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Session 110 - Imaging of Cluster Galaxies.
Display session, Thursday, January 18
North Banquet Hall, Convention Center
We have obtained U, R and H\alpha images of the centrally dominant galaxy in the Zwicky 3146 cluster using the 4 meter telescope of the Kitt Peak National Observatory. Zwicky 3146 is a distant (z=0.29), X-ray luminous cluster (L_x\simeq 2\times 10^45 erg s^-1) that harbors the largest known cooling flow (\dot m\sim 1200 M_ødot yr^-1) [Allen et al. 1992, MNRAS 259, 67; Edge, et al. 1994, MNRAS, 270, L1]. The central galaxy has an unusually blue optical spectrum and is the most luminous known in optical line emission (L_H\alpha\simeq 10^43 erg s^-1) [Allen et al. 1992].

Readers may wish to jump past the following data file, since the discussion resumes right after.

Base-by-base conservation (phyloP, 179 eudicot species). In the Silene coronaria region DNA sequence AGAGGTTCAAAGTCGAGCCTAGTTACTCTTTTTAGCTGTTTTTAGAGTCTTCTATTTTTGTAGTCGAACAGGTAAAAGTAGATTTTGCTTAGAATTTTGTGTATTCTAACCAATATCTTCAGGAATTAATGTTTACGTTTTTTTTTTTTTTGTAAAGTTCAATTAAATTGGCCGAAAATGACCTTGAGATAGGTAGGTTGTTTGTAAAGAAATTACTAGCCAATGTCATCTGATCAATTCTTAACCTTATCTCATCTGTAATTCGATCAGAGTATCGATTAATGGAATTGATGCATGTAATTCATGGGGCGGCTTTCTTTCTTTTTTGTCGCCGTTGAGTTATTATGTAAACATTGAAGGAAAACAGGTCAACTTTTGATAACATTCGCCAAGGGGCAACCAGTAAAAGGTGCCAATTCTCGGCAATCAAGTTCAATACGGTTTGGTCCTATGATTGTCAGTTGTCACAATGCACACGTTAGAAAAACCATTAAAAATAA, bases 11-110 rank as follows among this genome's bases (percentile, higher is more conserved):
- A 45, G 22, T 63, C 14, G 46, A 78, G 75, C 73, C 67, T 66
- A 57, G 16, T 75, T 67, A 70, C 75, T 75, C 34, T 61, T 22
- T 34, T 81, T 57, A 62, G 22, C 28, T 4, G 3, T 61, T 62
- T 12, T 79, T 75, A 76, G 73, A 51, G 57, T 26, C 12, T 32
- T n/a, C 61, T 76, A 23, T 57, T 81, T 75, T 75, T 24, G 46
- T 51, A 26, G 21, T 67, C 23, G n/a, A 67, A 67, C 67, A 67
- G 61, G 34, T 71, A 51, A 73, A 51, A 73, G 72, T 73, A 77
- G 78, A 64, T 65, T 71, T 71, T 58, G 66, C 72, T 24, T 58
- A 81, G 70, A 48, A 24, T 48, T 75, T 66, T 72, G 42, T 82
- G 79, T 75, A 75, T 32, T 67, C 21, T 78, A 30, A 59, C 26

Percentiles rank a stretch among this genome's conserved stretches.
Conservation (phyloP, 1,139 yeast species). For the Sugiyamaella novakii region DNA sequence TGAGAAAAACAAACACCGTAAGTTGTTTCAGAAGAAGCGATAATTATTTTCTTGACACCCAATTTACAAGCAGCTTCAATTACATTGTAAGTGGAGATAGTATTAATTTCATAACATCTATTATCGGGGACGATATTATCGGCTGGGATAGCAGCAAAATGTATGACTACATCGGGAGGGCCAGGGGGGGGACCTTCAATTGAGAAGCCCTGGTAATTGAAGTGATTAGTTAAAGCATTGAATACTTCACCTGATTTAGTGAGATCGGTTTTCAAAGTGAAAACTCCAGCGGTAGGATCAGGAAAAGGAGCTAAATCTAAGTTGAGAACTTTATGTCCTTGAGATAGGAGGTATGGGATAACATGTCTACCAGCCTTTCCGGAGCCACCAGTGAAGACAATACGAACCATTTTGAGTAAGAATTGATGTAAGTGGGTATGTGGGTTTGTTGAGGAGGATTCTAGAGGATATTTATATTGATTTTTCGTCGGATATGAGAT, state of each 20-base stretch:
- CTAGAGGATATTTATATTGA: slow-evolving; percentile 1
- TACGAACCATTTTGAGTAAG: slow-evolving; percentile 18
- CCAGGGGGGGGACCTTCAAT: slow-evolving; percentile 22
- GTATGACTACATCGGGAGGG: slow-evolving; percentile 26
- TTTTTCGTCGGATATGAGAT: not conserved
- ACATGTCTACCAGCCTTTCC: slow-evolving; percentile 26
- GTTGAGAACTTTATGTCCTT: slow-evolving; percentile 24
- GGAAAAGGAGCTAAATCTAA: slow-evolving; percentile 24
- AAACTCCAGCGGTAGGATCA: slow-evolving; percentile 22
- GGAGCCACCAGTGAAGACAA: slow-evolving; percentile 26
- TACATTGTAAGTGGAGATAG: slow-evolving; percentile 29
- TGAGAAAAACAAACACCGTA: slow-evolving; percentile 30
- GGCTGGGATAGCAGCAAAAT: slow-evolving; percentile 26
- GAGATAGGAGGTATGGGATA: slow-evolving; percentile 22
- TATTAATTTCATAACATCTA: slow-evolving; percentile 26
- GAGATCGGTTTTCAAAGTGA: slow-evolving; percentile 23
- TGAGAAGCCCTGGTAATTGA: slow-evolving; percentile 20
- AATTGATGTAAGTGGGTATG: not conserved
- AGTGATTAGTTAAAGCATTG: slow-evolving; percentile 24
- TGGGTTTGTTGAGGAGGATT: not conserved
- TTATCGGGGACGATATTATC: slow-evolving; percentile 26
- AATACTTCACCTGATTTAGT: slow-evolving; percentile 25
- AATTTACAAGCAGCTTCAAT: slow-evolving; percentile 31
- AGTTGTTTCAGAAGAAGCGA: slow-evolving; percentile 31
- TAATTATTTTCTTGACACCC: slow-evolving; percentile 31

We find the inner 75 kpc of the central galaxy (H_0=50 km s^-1 Mpc^-1; q_0=0) to be roughly 1.2 magnitudes bluer at U-R than the halo. The H\alpha emission is extended over a similar region of the galaxy. The bluest regions are located in two features oriented north-south straddling the nucleus. It is not clear whether the galaxy is intrinsically bluest in these regions or whether this morphology results from reddening by a 40 kpc dust lane bisecting the galaxy. The blue structure, which probably originates from a significant episode of star formation, is morphologically similar to the lobes of optical continuum found along the radio lobes of the central galaxies in the Abell 1795 and Abell 2597 clusters (McNamara amp; O'Connell, 1993, AJ, 105, 417). These clusters also harbor massive cooling flows with cooling rates \sim 300 M_ødot yr^-1. The Zwicky 3146 central galaxy has not been imaged at radio frequencies, so the relationship between its blue optical structure and radio source is unknown.
Program listing for Thursday